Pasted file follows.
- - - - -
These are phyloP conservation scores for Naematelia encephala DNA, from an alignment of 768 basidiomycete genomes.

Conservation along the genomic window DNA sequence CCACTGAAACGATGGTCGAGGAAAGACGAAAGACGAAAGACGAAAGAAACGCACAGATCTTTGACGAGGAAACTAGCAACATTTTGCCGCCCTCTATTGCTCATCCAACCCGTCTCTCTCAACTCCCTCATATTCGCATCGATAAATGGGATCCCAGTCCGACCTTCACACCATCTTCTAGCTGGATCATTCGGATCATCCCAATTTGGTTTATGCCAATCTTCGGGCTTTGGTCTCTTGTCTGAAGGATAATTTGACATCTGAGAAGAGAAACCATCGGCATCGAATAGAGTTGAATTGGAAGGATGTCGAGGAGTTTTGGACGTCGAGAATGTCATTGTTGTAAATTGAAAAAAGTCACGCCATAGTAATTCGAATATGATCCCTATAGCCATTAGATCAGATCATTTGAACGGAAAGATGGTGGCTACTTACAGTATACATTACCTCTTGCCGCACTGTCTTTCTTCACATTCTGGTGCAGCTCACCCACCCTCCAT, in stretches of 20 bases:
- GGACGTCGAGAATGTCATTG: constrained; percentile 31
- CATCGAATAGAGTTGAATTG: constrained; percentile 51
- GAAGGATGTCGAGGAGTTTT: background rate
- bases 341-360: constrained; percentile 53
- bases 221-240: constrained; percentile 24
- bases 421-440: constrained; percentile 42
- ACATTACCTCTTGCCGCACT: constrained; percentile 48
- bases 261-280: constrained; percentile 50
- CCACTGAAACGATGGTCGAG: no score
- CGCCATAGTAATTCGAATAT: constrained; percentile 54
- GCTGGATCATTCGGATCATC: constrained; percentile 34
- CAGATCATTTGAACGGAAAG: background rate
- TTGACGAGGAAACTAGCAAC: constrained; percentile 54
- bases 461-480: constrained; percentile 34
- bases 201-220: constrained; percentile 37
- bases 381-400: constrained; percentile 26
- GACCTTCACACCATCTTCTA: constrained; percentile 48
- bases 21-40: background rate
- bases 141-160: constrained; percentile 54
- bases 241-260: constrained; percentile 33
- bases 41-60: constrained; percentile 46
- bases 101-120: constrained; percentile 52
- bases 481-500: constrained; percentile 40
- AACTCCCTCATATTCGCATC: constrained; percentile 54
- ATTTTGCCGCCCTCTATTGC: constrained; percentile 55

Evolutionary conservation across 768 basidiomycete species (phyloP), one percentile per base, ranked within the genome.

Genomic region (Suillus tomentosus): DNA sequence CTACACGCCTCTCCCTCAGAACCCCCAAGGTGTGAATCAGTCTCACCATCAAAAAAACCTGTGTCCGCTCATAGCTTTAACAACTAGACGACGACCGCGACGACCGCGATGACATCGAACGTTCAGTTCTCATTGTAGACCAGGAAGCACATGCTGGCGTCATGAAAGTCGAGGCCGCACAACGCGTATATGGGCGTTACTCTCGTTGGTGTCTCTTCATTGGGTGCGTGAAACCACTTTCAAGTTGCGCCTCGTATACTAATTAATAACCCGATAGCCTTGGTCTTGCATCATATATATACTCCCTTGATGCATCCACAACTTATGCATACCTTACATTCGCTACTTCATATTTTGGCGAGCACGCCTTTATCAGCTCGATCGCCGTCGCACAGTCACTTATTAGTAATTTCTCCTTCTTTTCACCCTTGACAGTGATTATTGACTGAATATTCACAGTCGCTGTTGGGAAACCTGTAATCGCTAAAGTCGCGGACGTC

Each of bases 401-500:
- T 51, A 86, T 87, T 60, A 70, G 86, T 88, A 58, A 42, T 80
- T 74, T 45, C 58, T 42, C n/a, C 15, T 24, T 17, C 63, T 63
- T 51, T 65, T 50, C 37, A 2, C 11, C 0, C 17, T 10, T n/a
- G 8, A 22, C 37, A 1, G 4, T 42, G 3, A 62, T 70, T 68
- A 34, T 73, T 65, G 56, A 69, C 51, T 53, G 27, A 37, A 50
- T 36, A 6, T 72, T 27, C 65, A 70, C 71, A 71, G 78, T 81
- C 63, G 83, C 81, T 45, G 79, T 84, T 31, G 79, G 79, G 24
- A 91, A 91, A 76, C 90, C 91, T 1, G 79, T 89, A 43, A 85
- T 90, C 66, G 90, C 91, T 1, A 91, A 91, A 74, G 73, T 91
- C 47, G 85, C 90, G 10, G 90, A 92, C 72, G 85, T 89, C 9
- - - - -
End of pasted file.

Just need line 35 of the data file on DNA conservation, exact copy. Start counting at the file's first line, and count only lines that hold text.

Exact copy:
- A 34, T 73, T 65, G 56, A 69, C 51, T 53, G 27, A 37, A 50